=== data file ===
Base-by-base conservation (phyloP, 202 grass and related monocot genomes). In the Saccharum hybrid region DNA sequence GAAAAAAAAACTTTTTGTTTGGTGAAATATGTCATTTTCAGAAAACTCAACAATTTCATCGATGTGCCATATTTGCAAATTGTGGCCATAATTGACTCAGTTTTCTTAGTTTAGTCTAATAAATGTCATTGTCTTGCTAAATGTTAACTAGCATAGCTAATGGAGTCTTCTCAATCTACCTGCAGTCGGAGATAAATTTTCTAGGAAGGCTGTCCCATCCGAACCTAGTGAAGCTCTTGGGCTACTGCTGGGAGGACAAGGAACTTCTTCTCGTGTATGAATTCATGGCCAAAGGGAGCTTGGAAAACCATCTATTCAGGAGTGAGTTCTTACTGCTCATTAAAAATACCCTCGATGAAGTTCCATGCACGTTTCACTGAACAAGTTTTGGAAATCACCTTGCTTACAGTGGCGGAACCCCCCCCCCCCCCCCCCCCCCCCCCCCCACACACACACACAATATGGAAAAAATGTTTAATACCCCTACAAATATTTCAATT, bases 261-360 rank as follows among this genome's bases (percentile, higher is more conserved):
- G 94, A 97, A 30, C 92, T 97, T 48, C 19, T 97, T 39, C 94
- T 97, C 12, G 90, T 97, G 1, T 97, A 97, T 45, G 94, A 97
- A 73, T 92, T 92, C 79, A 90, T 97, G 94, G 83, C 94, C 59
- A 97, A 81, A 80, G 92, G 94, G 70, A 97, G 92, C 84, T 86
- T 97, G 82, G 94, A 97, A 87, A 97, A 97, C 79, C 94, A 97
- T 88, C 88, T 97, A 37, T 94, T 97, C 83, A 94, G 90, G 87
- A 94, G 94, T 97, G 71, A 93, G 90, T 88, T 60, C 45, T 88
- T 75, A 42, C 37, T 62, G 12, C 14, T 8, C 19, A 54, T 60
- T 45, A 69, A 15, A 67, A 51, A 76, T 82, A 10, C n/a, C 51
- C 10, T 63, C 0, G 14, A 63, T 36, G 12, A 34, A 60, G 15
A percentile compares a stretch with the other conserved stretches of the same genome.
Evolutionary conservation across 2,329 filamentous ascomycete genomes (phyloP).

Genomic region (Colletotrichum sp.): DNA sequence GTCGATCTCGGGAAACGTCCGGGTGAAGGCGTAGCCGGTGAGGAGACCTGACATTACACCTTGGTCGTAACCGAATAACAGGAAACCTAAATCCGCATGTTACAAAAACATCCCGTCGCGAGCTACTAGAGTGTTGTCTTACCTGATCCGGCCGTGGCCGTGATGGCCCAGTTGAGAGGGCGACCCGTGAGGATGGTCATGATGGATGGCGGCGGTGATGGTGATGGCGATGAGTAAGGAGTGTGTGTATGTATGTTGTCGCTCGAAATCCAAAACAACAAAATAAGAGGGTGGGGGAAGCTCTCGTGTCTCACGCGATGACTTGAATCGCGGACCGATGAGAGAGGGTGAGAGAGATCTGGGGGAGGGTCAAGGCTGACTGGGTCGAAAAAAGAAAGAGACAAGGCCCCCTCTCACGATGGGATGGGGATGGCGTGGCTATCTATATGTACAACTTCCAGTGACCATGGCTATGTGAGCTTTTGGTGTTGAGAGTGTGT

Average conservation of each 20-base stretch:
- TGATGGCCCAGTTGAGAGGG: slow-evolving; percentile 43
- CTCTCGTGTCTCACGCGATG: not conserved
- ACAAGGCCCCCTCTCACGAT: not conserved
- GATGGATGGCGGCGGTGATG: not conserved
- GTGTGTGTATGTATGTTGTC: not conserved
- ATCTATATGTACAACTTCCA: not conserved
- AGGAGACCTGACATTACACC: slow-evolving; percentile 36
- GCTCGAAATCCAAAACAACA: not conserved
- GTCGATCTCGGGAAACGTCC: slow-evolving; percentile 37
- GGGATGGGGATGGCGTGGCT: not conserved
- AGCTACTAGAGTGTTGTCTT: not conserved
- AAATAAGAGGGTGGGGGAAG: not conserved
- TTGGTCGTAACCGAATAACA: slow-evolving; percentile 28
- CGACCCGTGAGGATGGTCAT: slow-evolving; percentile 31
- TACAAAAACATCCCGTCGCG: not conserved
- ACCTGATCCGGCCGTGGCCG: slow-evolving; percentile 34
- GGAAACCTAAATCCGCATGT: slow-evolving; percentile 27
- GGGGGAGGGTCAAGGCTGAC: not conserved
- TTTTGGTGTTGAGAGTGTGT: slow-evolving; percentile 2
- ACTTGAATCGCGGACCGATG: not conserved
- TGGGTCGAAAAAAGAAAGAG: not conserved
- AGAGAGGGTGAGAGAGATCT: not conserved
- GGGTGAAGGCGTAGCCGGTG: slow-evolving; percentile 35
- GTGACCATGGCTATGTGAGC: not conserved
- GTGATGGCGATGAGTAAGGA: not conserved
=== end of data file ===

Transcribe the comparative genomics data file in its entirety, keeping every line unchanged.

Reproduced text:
Base-by-base conservation (phyloP, 202 grass and related monocot genomes). In the Saccharum hybrid region DNA sequence GAAAAAAAAACTTTTTGTTTGGTGAAATATGTCATTTTCAGAAAACTCAACAATTTCATCGATGTGCCATATTTGCAAATTGTGGCCATAATTGACTCAGTTTTCTTAGTTTAGTCTAATAAATGTCATTGTCTTGCTAAATGTTAACTAGCATAGCTAATGGAGTCTTCTCAATCTACCTGCAGTCGGAGATAAATTTTCTAGGAAGGCTGTCCCATCCGAACCTAGTGAAGCTCTTGGGCTACTGCTGGGAGGACAAGGAACTTCTTCTCGTGTATGAATTCATGGCCAAAGGGAGCTTGGAAAACCATCTATTCAGGAGTGAGTTCTTACTGCTCATTAAAAATACCCTCGATGAAGTTCCATGCACGTTTCACTGAACAAGTTTTGGAAATCACCTTGCTTACAGTGGCGGAACCCCCCCCCCCCCCCCCCCCCCCCCCCCCACACACACACACAATATGGAAAAAATGTTTAATACCCCTACAAATATTTCAATT, bases 261-360 rank as follows among this genome's bases (percentile, higher is more conserved):
- G 94, A 97, A 30, C 92, T 97, T 48, C 19, T 97, T 39, C 94
- T 97, C 12, G 90, T 97, G 1, T 97, A 97, T 45, G 94, A 97
- A 73, T 92, T 92, C 79, A 90, T 97, G 94, G 83, C 94, C 59
- A 97, A 81, A 80, G 92, G 94, G 70, A 97, G 92, C 84, T 86
- T 97, G 82, G 94, A 97, A 87, A 97, A 97, C 79, C 94, A 97
- T 88, C 88, T 97, A 37, T 94, T 97, C 83, A 94, G 90, G 87
- A 94, G 94, T 97, G 71, A 93, G 90, T 88, T 60, C 45, T 88
- T 75, A 42, C 37, T 62, G 12, C 14, T 8, C 19, A 54, T 60
- T 45, A 69, A 15, A 67, A 51, A 76, T 82, A 10, C n/a, C 51
- C 10, T 63, C 0, G 14, A 63, T 36, G 12, A 34, A 60, G 15
A percentile compares a stretch with the other conserved stretches of the same genome.
Evolutionary conservation across 2,329 filamentous ascomycete genomes (phyloP).

Genomic region (Colletotrichum sp.): DNA sequence GTCGATCTCGGGAAACGTCCGGGTGAAGGCGTAGCCGGTGAGGAGACCTGACATTACACCTTGGTCGTAACCGAATAACAGGAAACCTAAATCCGCATGTTACAAAAACATCCCGTCGCGAGCTACTAGAGTGTTGTCTTACCTGATCCGGCCGTGGCCGTGATGGCCCAGTTGAGAGGGCGACCCGTGAGGATGGTCATGATGGATGGCGGCGGTGATGGTGATGGCGATGAGTAAGGAGTGTGTGTATGTATGTTGTCGCTCGAAATCCAAAACAACAAAATAAGAGGGTGGGGGAAGCTCTCGTGTCTCACGCGATGACTTGAATCGCGGACCGATGAGAGAGGGTGAGAGAGATCTGGGGGAGGGTCAAGGCTGACTGGGTCGAAAAAAGAAAGAGACAAGGCCCCCTCTCACGATGGGATGGGGATGGCGTGGCTATCTATATGTACAACTTCCAGTGACCATGGCTATGTGAGCTTTTGGTGTTGAGAGTGTGT

Average conservation of each 20-base stretch:
- TGATGGCCCAGTTGAGAGGG: slow-evolving; percentile 43
- CTCTCGTGTCTCACGCGATG: not conserved
- ACAAGGCCCCCTCTCACGAT: not conserved
- GATGGATGGCGGCGGTGATG: not conserved
- GTGTGTGTATGTATGTTGTC: not conserved
- ATCTATATGTACAACTTCCA: not conserved
- AGGAGACCTGACATTACACC: slow-evolving; percentile 36
- GCTCGAAATCCAAAACAACA: not conserved
- GTCGATCTCGGGAAACGTCC: slow-evolving; percentile 37
- GGGATGGGGATGGCGTGGCT: not conserved
- AGCTACTAGAGTGTTGTCTT: not conserved
- AAATAAGAGGGTGGGGGAAG: not conserved
- TTGGTCGTAACCGAATAACA: slow-evolving; percentile 28
- CGACCCGTGAGGATGGTCAT: slow-evolving; percentile 31
- TACAAAAACATCCCGTCGCG: not conserved
- ACCTGATCCGGCCGTGGCCG: slow-evolving; percentile 34
- GGAAACCTAAATCCGCATGT: slow-evolving; percentile 27
- GGGGGAGGGTCAAGGCTGAC: not conserved
- TTTTGGTGTTGAGAGTGTGT: slow-evolving; percentile 2
- ACTTGAATCGCGGACCGATG: not conserved
- TGGGTCGAAAAAAGAAAGAG: not conserved
- AGAGAGGGTGAGAGAGATCT: not conserved
- GGGTGAAGGCGTAGCCGGTG: slow-evolving; percentile 35
- GTGACCATGGCTATGTGAGC: not conserved
- GTGATGGCGATGAGTAAGGA: not conserved